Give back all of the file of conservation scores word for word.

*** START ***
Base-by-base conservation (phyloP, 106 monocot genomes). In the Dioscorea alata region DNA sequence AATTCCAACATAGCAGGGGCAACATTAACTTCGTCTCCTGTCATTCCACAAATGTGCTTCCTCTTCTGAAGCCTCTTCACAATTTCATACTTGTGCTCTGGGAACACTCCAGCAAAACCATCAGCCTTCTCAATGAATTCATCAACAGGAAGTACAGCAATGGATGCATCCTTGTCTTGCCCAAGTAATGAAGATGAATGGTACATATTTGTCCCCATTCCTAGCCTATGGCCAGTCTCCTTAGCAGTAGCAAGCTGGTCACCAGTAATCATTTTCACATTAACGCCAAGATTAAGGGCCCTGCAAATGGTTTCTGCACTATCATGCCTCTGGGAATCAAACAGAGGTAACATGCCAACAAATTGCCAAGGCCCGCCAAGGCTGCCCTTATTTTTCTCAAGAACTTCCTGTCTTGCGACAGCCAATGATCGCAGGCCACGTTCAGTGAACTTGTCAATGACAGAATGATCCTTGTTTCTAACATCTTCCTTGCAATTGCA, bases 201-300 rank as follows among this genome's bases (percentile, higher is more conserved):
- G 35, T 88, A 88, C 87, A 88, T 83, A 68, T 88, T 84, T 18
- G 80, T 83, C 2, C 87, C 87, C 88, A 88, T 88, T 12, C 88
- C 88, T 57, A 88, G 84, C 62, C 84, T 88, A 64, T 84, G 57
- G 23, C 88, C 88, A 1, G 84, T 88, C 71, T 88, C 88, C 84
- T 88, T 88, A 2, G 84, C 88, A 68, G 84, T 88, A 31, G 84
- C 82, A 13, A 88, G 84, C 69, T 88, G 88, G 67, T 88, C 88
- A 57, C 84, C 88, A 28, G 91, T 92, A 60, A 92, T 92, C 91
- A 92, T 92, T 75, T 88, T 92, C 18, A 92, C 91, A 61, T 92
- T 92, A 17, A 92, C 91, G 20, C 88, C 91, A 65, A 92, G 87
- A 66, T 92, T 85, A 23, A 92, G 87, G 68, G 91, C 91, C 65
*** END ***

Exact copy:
Base-by-base conservation (phyloP, 106 monocot genomes). In the Dioscorea alata region DNA sequence AATTCCAACATAGCAGGGGCAACATTAACTTCGTCTCCTGTCATTCCACAAATGTGCTTCCTCTTCTGAAGCCTCTTCACAATTTCATACTTGTGCTCTGGGAACACTCCAGCAAAACCATCAGCCTTCTCAATGAATTCATCAACAGGAAGTACAGCAATGGATGCATCCTTGTCTTGCCCAAGTAATGAAGATGAATGGTACATATTTGTCCCCATTCCTAGCCTATGGCCAGTCTCCTTAGCAGTAGCAAGCTGGTCACCAGTAATCATTTTCACATTAACGCCAAGATTAAGGGCCCTGCAAATGGTTTCTGCACTATCATGCCTCTGGGAATCAAACAGAGGTAACATGCCAACAAATTGCCAAGGCCCGCCAAGGCTGCCCTTATTTTTCTCAAGAACTTCCTGTCTTGCGACAGCCAATGATCGCAGGCCACGTTCAGTGAACTTGTCAATGACAGAATGATCCTTGTTTCTAACATCTTCCTTGCAATTGCA, bases 201-300 rank as follows among this genome's bases (percentile, higher is more conserved):
- G 35, T 88, A 88, C 87, A 88, T 83, A 68, T 88, T 84, T 18
- G 80, T 83, C 2, C 87, C 87, C 88, A 88, T 88, T 12, C 88
- C 88, T 57, A 88, G 84, C 62, C 84, T 88, A 64, T 84, G 57
- G 23, C 88, C 88, A 1, G 84, T 88, C 71, T 88, C 88, C 84
- T 88, T 88, A 2, G 84, C 88, A 68, G 84, T 88, A 31, G 84
- C 82, A 13, A 88, G 84, C 69, T 88, G 88, G 67, T 88, C 88
- A 57, C 84, C 88, A 28, G 91, T 92, A 60, A 92, T 92, C 91
- A 92, T 92, T 75, T 88, T 92, C 18, A 92, C 91, A 61, T 92
- T 92, A 17, A 92, C 91, G 20, C 88, C 91, A 65, A 92, G 87
- A 66, T 92, T 85, A 23, A 92, G 87, G 68, G 91, C 91, C 65